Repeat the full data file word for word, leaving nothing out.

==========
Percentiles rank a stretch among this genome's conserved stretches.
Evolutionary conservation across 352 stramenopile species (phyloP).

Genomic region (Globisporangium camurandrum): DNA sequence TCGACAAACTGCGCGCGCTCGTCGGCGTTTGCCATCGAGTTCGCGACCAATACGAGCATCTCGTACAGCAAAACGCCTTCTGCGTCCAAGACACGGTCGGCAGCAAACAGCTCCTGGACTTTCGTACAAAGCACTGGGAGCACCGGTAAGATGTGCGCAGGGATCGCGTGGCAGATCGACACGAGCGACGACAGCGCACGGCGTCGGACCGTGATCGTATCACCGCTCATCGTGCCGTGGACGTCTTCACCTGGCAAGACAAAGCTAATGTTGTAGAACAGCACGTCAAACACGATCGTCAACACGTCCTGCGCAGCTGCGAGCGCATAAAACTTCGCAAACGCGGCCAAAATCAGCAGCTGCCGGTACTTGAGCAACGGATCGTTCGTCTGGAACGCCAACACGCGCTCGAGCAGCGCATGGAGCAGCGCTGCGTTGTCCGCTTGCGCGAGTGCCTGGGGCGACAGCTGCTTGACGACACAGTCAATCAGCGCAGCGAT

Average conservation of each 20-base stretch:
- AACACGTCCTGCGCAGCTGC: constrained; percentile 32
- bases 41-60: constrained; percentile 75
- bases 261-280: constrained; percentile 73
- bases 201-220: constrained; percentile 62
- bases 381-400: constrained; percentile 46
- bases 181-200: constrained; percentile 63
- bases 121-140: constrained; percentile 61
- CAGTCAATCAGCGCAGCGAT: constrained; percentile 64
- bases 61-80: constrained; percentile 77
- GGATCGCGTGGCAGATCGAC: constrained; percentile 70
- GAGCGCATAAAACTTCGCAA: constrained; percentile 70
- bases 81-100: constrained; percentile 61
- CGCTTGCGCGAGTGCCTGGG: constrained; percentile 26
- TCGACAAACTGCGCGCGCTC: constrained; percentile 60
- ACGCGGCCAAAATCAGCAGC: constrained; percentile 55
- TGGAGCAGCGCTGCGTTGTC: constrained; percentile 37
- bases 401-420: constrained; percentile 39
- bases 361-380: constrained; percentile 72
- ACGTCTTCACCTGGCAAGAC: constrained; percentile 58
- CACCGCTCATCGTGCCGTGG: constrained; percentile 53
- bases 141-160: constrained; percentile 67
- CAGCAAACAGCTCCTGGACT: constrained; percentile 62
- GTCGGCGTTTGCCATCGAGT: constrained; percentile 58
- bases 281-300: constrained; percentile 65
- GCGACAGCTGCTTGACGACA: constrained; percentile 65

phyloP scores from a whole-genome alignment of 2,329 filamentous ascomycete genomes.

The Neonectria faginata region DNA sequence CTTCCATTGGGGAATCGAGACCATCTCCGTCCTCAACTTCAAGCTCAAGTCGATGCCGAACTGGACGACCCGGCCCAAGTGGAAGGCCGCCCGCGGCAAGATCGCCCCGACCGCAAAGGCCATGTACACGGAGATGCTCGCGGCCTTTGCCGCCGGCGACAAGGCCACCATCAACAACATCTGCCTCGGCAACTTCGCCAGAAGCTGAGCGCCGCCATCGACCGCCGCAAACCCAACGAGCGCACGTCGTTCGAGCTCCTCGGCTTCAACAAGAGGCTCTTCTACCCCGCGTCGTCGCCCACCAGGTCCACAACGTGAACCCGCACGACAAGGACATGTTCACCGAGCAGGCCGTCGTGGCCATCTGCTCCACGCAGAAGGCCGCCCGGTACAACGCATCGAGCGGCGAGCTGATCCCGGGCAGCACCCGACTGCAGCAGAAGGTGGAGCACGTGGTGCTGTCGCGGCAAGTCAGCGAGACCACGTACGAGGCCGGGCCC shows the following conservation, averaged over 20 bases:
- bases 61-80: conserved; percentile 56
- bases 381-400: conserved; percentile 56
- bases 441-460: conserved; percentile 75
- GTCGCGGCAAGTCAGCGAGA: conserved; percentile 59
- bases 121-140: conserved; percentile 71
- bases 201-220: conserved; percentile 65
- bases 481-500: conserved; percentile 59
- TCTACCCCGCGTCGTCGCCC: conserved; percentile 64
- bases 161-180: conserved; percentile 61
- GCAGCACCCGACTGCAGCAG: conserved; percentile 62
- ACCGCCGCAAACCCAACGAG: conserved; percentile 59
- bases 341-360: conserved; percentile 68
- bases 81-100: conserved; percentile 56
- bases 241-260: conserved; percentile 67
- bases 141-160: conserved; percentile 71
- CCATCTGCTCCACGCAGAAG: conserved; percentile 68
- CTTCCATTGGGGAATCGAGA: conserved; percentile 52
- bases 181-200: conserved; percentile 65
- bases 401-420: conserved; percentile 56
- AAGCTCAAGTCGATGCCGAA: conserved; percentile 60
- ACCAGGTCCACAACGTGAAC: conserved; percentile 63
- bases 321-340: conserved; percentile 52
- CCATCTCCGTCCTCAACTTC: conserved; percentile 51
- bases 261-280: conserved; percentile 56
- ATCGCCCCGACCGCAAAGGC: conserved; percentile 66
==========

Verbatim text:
Percentiles rank a stretch among this genome's conserved stretches.
Evolutionary conservation across 352 stramenopile species (phyloP).

Genomic region (Globisporangium camurandrum): DNA sequence TCGACAAACTGCGCGCGCTCGTCGGCGTTTGCCATCGAGTTCGCGACCAATACGAGCATCTCGTACAGCAAAACGCCTTCTGCGTCCAAGACACGGTCGGCAGCAAACAGCTCCTGGACTTTCGTACAAAGCACTGGGAGCACCGGTAAGATGTGCGCAGGGATCGCGTGGCAGATCGACACGAGCGACGACAGCGCACGGCGTCGGACCGTGATCGTATCACCGCTCATCGTGCCGTGGACGTCTTCACCTGGCAAGACAAAGCTAATGTTGTAGAACAGCACGTCAAACACGATCGTCAACACGTCCTGCGCAGCTGCGAGCGCATAAAACTTCGCAAACGCGGCCAAAATCAGCAGCTGCCGGTACTTGAGCAACGGATCGTTCGTCTGGAACGCCAACACGCGCTCGAGCAGCGCATGGAGCAGCGCTGCGTTGTCCGCTTGCGCGAGTGCCTGGGGCGACAGCTGCTTGACGACACAGTCAATCAGCGCAGCGAT

Average conservation of each 20-base stretch:
- AACACGTCCTGCGCAGCTGC: constrained; percentile 32
- bases 41-60: constrained; percentile 75
- bases 261-280: constrained; percentile 73
- bases 201-220: constrained; percentile 62
- bases 381-400: constrained; percentile 46
- bases 181-200: constrained; percentile 63
- bases 121-140: constrained; percentile 61
- CAGTCAATCAGCGCAGCGAT: constrained; percentile 64
- bases 61-80: constrained; percentile 77
- GGATCGCGTGGCAGATCGAC: constrained; percentile 70
- GAGCGCATAAAACTTCGCAA: constrained; percentile 70
- bases 81-100: constrained; percentile 61
- CGCTTGCGCGAGTGCCTGGG: constrained; percentile 26
- TCGACAAACTGCGCGCGCTC: constrained; percentile 60
- ACGCGGCCAAAATCAGCAGC: constrained; percentile 55
- TGGAGCAGCGCTGCGTTGTC: constrained; percentile 37
- bases 401-420: constrained; percentile 39
- bases 361-380: constrained; percentile 72
- ACGTCTTCACCTGGCAAGAC: constrained; percentile 58
- CACCGCTCATCGTGCCGTGG: constrained; percentile 53
- bases 141-160: constrained; percentile 67
- CAGCAAACAGCTCCTGGACT: constrained; percentile 62
- GTCGGCGTTTGCCATCGAGT: constrained; percentile 58
- bases 281-300: constrained; percentile 65
- GCGACAGCTGCTTGACGACA: constrained; percentile 65

phyloP scores from a whole-genome alignment of 2,329 filamentous ascomycete genomes.

The Neonectria faginata region DNA sequence CTTCCATTGGGGAATCGAGACCATCTCCGTCCTCAACTTCAAGCTCAAGTCGATGCCGAACTGGACGACCCGGCCCAAGTGGAAGGCCGCCCGCGGCAAGATCGCCCCGACCGCAAAGGCCATGTACACGGAGATGCTCGCGGCCTTTGCCGCCGGCGACAAGGCCACCATCAACAACATCTGCCTCGGCAACTTCGCCAGAAGCTGAGCGCCGCCATCGACCGCCGCAAACCCAACGAGCGCACGTCGTTCGAGCTCCTCGGCTTCAACAAGAGGCTCTTCTACCCCGCGTCGTCGCCCACCAGGTCCACAACGTGAACCCGCACGACAAGGACATGTTCACCGAGCAGGCCGTCGTGGCCATCTGCTCCACGCAGAAGGCCGCCCGGTACAACGCATCGAGCGGCGAGCTGATCCCGGGCAGCACCCGACTGCAGCAGAAGGTGGAGCACGTGGTGCTGTCGCGGCAAGTCAGCGAGACCACGTACGAGGCCGGGCCC shows the following conservation, averaged over 20 bases:
- bases 61-80: conserved; percentile 56
- bases 381-400: conserved; percentile 56
- bases 441-460: conserved; percentile 75
- GTCGCGGCAAGTCAGCGAGA: conserved; percentile 59
- bases 121-140: conserved; percentile 71
- bases 201-220: conserved; percentile 65
- bases 481-500: conserved; percentile 59
- TCTACCCCGCGTCGTCGCCC: conserved; percentile 64
- bases 161-180: conserved; percentile 61
- GCAGCACCCGACTGCAGCAG: conserved; percentile 62
- ACCGCCGCAAACCCAACGAG: conserved; percentile 59
- bases 341-360: conserved; percentile 68
- bases 81-100: conserved; percentile 56
- bases 241-260: conserved; percentile 67
- bases 141-160: conserved; percentile 71
- CCATCTGCTCCACGCAGAAG: conserved; percentile 68
- CTTCCATTGGGGAATCGAGA: conserved; percentile 52
- bases 181-200: conserved; percentile 65
- bases 401-420: conserved; percentile 56
- AAGCTCAAGTCGATGCCGAA: conserved; percentile 60
- ACCAGGTCCACAACGTGAAC: conserved; percentile 63
- bases 321-340: conserved; percentile 52
- CCATCTCCGTCCTCAACTTC: conserved; percentile 51
- bases 261-280: conserved; percentile 56
- ATCGCCCCGACCGCAAAGGC: conserved; percentile 66